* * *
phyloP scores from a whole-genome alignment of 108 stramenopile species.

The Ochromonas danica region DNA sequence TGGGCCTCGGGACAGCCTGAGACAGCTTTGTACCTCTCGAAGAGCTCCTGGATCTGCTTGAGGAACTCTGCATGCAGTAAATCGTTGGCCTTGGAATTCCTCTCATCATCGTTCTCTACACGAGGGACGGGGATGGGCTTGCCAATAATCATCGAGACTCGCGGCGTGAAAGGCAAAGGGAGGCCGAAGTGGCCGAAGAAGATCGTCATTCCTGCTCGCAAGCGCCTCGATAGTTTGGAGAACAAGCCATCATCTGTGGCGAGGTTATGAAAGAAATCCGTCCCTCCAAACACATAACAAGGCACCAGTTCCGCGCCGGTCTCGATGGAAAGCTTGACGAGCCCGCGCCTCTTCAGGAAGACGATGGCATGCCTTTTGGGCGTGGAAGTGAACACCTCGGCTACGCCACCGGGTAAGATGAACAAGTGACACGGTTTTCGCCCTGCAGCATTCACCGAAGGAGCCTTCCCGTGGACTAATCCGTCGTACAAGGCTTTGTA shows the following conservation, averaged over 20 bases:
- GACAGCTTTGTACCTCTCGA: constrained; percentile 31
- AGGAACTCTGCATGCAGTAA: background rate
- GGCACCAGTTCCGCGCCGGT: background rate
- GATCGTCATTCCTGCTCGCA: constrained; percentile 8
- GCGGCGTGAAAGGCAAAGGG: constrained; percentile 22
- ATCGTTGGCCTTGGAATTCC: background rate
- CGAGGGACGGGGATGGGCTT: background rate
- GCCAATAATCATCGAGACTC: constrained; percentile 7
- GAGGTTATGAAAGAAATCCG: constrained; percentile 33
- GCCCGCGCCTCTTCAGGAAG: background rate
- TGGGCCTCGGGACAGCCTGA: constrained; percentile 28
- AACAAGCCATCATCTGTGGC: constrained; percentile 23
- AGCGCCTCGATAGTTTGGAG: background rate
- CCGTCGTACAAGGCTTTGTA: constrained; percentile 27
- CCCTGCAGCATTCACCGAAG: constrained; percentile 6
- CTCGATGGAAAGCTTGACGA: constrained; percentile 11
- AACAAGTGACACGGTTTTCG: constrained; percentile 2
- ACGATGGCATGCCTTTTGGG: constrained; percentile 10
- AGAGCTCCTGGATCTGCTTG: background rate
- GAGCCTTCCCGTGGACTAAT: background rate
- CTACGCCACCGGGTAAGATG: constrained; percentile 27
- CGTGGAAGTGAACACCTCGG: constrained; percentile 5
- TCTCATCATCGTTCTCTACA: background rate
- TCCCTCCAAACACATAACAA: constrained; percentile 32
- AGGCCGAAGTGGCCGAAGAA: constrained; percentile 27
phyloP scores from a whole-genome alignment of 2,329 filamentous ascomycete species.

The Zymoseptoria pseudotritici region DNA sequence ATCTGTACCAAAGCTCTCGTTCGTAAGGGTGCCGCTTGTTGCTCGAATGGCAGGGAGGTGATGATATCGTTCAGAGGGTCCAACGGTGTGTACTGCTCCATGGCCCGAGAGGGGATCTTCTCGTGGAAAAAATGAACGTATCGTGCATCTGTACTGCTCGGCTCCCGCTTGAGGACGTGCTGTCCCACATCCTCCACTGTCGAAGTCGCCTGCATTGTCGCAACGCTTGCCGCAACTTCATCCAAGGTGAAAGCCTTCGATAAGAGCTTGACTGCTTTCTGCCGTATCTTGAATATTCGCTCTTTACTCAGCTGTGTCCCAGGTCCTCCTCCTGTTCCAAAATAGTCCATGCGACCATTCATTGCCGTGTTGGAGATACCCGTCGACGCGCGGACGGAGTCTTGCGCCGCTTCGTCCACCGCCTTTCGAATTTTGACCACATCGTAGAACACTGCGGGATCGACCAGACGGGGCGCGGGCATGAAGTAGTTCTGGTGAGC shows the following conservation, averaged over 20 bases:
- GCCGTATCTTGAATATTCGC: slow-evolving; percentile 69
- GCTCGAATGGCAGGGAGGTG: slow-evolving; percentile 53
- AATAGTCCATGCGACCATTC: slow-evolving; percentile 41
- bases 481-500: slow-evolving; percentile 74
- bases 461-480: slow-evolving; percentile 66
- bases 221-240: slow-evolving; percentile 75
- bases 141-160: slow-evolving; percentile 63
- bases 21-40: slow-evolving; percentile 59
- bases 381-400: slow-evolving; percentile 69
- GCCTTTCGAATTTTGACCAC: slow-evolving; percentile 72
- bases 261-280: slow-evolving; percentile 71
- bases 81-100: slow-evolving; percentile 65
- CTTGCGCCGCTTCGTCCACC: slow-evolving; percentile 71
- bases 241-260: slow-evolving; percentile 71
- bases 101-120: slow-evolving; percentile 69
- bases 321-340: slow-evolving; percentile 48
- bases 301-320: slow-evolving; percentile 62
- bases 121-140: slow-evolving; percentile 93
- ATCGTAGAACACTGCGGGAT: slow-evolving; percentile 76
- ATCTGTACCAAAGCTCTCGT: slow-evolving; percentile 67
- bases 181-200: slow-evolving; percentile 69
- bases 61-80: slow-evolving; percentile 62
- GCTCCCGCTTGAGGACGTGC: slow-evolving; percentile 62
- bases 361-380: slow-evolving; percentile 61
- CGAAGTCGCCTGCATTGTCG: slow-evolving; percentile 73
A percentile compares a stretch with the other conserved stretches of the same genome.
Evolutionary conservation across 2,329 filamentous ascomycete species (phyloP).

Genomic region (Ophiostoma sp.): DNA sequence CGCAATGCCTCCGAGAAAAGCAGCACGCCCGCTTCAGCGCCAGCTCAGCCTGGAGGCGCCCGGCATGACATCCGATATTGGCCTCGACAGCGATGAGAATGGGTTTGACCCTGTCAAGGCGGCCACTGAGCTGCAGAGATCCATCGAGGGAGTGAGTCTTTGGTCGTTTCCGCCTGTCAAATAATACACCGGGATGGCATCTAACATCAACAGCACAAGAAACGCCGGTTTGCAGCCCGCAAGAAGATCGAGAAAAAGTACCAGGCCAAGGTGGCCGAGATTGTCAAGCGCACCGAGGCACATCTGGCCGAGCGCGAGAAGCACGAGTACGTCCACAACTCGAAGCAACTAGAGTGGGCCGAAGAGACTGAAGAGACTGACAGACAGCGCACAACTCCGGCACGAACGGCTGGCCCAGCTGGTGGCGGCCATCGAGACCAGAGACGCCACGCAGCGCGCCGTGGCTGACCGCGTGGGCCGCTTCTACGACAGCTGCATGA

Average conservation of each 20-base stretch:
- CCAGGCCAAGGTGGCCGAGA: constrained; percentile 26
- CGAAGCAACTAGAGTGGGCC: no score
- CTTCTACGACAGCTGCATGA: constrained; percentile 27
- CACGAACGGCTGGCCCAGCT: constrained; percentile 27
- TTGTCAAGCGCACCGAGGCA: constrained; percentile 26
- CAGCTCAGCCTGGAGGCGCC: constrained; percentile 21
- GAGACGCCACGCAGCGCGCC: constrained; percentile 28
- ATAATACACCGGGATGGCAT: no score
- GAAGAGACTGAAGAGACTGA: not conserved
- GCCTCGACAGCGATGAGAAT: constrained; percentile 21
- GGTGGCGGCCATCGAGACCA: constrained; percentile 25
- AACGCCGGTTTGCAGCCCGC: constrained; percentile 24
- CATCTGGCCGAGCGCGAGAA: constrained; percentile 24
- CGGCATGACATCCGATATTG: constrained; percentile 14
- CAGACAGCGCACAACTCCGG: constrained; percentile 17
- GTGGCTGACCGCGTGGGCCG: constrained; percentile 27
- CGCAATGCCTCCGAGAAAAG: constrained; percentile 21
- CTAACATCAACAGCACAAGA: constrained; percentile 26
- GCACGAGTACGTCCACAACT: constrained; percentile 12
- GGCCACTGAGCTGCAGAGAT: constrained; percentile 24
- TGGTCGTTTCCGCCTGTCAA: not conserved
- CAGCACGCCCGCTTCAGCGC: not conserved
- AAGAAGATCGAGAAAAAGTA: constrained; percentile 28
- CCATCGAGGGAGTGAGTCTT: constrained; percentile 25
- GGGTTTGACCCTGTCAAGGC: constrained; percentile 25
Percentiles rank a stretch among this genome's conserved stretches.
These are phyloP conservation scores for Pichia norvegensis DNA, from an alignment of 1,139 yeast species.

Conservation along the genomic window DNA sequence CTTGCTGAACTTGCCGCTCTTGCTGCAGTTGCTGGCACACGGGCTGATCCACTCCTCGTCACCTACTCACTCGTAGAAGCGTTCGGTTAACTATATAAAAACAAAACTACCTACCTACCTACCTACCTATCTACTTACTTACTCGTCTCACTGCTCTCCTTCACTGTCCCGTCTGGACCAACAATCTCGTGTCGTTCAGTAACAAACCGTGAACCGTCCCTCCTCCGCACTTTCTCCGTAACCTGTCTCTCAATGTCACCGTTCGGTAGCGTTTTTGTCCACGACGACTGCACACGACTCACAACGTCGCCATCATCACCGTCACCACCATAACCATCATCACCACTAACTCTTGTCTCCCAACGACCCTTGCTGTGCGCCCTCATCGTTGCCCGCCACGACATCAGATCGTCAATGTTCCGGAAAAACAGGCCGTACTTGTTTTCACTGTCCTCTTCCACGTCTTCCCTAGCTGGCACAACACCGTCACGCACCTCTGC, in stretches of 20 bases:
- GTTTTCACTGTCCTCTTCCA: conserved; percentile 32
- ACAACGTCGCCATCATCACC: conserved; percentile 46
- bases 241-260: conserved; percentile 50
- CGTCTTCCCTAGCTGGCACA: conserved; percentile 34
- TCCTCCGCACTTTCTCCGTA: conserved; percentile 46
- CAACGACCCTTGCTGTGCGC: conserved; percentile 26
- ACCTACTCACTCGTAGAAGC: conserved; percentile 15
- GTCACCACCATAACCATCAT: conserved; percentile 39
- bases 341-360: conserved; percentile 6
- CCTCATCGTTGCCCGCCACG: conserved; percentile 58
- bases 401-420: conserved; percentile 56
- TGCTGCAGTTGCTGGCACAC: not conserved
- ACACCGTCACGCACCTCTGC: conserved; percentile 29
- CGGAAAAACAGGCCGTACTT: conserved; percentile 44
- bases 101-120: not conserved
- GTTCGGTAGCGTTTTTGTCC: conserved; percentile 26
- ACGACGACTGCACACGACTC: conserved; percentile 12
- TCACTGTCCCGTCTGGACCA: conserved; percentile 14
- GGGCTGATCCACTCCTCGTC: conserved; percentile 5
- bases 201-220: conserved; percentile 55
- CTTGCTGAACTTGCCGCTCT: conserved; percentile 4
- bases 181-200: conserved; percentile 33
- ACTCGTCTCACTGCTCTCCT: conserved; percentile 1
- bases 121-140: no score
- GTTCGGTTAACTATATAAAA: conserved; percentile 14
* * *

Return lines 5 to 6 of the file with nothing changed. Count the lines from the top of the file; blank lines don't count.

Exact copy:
- GGCACCAGTTCCGCGCCGGT: background rate
- GATCGTCATTCCTGCTCGCA: constrained; percentile 8